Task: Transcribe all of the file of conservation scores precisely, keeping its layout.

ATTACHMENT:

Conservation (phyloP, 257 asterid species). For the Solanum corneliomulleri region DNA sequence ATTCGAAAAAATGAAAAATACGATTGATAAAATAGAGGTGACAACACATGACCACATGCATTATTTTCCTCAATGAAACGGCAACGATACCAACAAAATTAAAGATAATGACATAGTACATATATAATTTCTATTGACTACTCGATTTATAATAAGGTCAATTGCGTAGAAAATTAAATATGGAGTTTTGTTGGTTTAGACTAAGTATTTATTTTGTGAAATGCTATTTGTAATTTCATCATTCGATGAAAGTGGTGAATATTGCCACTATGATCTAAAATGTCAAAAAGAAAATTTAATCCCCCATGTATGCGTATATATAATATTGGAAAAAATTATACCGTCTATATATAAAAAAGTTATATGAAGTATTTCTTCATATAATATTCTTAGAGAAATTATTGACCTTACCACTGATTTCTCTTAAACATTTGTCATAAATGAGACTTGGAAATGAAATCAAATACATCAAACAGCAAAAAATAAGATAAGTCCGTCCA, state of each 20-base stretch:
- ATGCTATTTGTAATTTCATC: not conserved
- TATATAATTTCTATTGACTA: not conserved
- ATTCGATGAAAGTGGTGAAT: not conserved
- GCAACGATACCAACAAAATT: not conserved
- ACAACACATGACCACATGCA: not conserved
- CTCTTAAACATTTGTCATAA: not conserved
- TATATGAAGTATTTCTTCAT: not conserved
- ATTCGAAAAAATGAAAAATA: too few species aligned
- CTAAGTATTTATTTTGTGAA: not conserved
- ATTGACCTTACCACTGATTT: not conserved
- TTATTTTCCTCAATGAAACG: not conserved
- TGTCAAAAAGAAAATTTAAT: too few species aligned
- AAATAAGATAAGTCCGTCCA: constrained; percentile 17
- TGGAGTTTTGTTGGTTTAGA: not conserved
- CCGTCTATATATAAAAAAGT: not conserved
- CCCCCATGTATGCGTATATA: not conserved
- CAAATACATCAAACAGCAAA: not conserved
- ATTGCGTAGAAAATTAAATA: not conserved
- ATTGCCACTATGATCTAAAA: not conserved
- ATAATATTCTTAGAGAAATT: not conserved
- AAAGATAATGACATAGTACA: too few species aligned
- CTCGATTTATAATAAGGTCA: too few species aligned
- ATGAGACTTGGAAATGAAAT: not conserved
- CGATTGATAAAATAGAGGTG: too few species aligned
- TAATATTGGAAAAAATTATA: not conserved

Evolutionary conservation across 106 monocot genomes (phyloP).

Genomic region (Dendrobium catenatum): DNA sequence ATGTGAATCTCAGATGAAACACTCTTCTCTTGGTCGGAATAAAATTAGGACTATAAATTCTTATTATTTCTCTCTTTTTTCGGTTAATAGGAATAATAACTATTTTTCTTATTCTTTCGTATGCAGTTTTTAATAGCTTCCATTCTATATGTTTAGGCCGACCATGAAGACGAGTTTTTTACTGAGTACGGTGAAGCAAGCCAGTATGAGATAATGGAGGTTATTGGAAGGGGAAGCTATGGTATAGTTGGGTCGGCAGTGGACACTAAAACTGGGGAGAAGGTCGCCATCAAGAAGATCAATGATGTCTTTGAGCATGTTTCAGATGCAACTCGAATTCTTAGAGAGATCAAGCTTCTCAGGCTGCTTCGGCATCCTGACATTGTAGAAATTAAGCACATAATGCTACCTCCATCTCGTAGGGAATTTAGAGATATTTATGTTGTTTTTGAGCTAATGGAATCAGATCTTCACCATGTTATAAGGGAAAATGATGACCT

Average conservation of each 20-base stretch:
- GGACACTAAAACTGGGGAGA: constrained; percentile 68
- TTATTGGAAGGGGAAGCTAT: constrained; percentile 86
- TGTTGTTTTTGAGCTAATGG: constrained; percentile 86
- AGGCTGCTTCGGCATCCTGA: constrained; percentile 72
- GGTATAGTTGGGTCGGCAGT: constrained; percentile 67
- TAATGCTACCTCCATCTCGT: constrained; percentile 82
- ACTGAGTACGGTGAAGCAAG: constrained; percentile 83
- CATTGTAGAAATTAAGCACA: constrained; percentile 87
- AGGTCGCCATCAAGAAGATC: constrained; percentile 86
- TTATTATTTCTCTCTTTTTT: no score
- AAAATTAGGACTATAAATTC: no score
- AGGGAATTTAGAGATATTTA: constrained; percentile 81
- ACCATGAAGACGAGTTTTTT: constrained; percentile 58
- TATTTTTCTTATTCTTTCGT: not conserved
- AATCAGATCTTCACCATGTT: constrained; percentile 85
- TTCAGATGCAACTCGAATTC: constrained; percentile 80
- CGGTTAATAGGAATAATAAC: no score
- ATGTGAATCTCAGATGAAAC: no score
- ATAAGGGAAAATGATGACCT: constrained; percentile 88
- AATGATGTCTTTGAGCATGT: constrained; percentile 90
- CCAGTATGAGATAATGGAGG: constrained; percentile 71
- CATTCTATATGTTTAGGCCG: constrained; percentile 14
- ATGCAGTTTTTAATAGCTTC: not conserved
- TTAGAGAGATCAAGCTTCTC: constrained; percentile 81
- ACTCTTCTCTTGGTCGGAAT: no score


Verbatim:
Conservation (phyloP, 257 asterid species). For the Solanum corneliomulleri region DNA sequence ATTCGAAAAAATGAAAAATACGATTGATAAAATAGAGGTGACAACACATGACCACATGCATTATTTTCCTCAATGAAACGGCAACGATACCAACAAAATTAAAGATAATGACATAGTACATATATAATTTCTATTGACTACTCGATTTATAATAAGGTCAATTGCGTAGAAAATTAAATATGGAGTTTTGTTGGTTTAGACTAAGTATTTATTTTGTGAAATGCTATTTGTAATTTCATCATTCGATGAAAGTGGTGAATATTGCCACTATGATCTAAAATGTCAAAAAGAAAATTTAATCCCCCATGTATGCGTATATATAATATTGGAAAAAATTATACCGTCTATATATAAAAAAGTTATATGAAGTATTTCTTCATATAATATTCTTAGAGAAATTATTGACCTTACCACTGATTTCTCTTAAACATTTGTCATAAATGAGACTTGGAAATGAAATCAAATACATCAAACAGCAAAAAATAAGATAAGTCCGTCCA, state of each 20-base stretch:
- ATGCTATTTGTAATTTCATC: not conserved
- TATATAATTTCTATTGACTA: not conserved
- ATTCGATGAAAGTGGTGAAT: not conserved
- GCAACGATACCAACAAAATT: not conserved
- ACAACACATGACCACATGCA: not conserved
- CTCTTAAACATTTGTCATAA: not conserved
- TATATGAAGTATTTCTTCAT: not conserved
- ATTCGAAAAAATGAAAAATA: too few species aligned
- CTAAGTATTTATTTTGTGAA: not conserved
- ATTGACCTTACCACTGATTT: not conserved
- TTATTTTCCTCAATGAAACG: not conserved
- TGTCAAAAAGAAAATTTAAT: too few species aligned
- AAATAAGATAAGTCCGTCCA: constrained; percentile 17
- TGGAGTTTTGTTGGTTTAGA: not conserved
- CCGTCTATATATAAAAAAGT: not conserved
- CCCCCATGTATGCGTATATA: not conserved
- CAAATACATCAAACAGCAAA: not conserved
- ATTGCGTAGAAAATTAAATA: not conserved
- ATTGCCACTATGATCTAAAA: not conserved
- ATAATATTCTTAGAGAAATT: not conserved
- AAAGATAATGACATAGTACA: too few species aligned
- CTCGATTTATAATAAGGTCA: too few species aligned
- ATGAGACTTGGAAATGAAAT: not conserved
- CGATTGATAAAATAGAGGTG: too few species aligned
- TAATATTGGAAAAAATTATA: not conserved

Evolutionary conservation across 106 monocot genomes (phyloP).

Genomic region (Dendrobium catenatum): DNA sequence ATGTGAATCTCAGATGAAACACTCTTCTCTTGGTCGGAATAAAATTAGGACTATAAATTCTTATTATTTCTCTCTTTTTTCGGTTAATAGGAATAATAACTATTTTTCTTATTCTTTCGTATGCAGTTTTTAATAGCTTCCATTCTATATGTTTAGGCCGACCATGAAGACGAGTTTTTTACTGAGTACGGTGAAGCAAGCCAGTATGAGATAATGGAGGTTATTGGAAGGGGAAGCTATGGTATAGTTGGGTCGGCAGTGGACACTAAAACTGGGGAGAAGGTCGCCATCAAGAAGATCAATGATGTCTTTGAGCATGTTTCAGATGCAACTCGAATTCTTAGAGAGATCAAGCTTCTCAGGCTGCTTCGGCATCCTGACATTGTAGAAATTAAGCACATAATGCTACCTCCATCTCGTAGGGAATTTAGAGATATTTATGTTGTTTTTGAGCTAATGGAATCAGATCTTCACCATGTTATAAGGGAAAATGATGACCT

Average conservation of each 20-base stretch:
- GGACACTAAAACTGGGGAGA: constrained; percentile 68
- TTATTGGAAGGGGAAGCTAT: constrained; percentile 86
- TGTTGTTTTTGAGCTAATGG: constrained; percentile 86
- AGGCTGCTTCGGCATCCTGA: constrained; percentile 72
- GGTATAGTTGGGTCGGCAGT: constrained; percentile 67
- TAATGCTACCTCCATCTCGT: constrained; percentile 82
- ACTGAGTACGGTGAAGCAAG: constrained; percentile 83
- CATTGTAGAAATTAAGCACA: constrained; percentile 87
- AGGTCGCCATCAAGAAGATC: constrained; percentile 86
- TTATTATTTCTCTCTTTTTT: no score
- AAAATTAGGACTATAAATTC: no score
- AGGGAATTTAGAGATATTTA: constrained; percentile 81
- ACCATGAAGACGAGTTTTTT: constrained; percentile 58
- TATTTTTCTTATTCTTTCGT: not conserved
- AATCAGATCTTCACCATGTT: constrained; percentile 85
- TTCAGATGCAACTCGAATTC: constrained; percentile 80
- CGGTTAATAGGAATAATAAC: no score
- ATGTGAATCTCAGATGAAAC: no score
- ATAAGGGAAAATGATGACCT: constrained; percentile 88
- AATGATGTCTTTGAGCATGT: constrained; percentile 90
- CCAGTATGAGATAATGGAGG: constrained; percentile 71
- CATTCTATATGTTTAGGCCG: constrained; percentile 14
- ATGCAGTTTTTAATAGCTTC: not conserved
- TTAGAGAGATCAAGCTTCTC: constrained; percentile 81
- ACTCTTCTCTTGGTCGGAAT: no score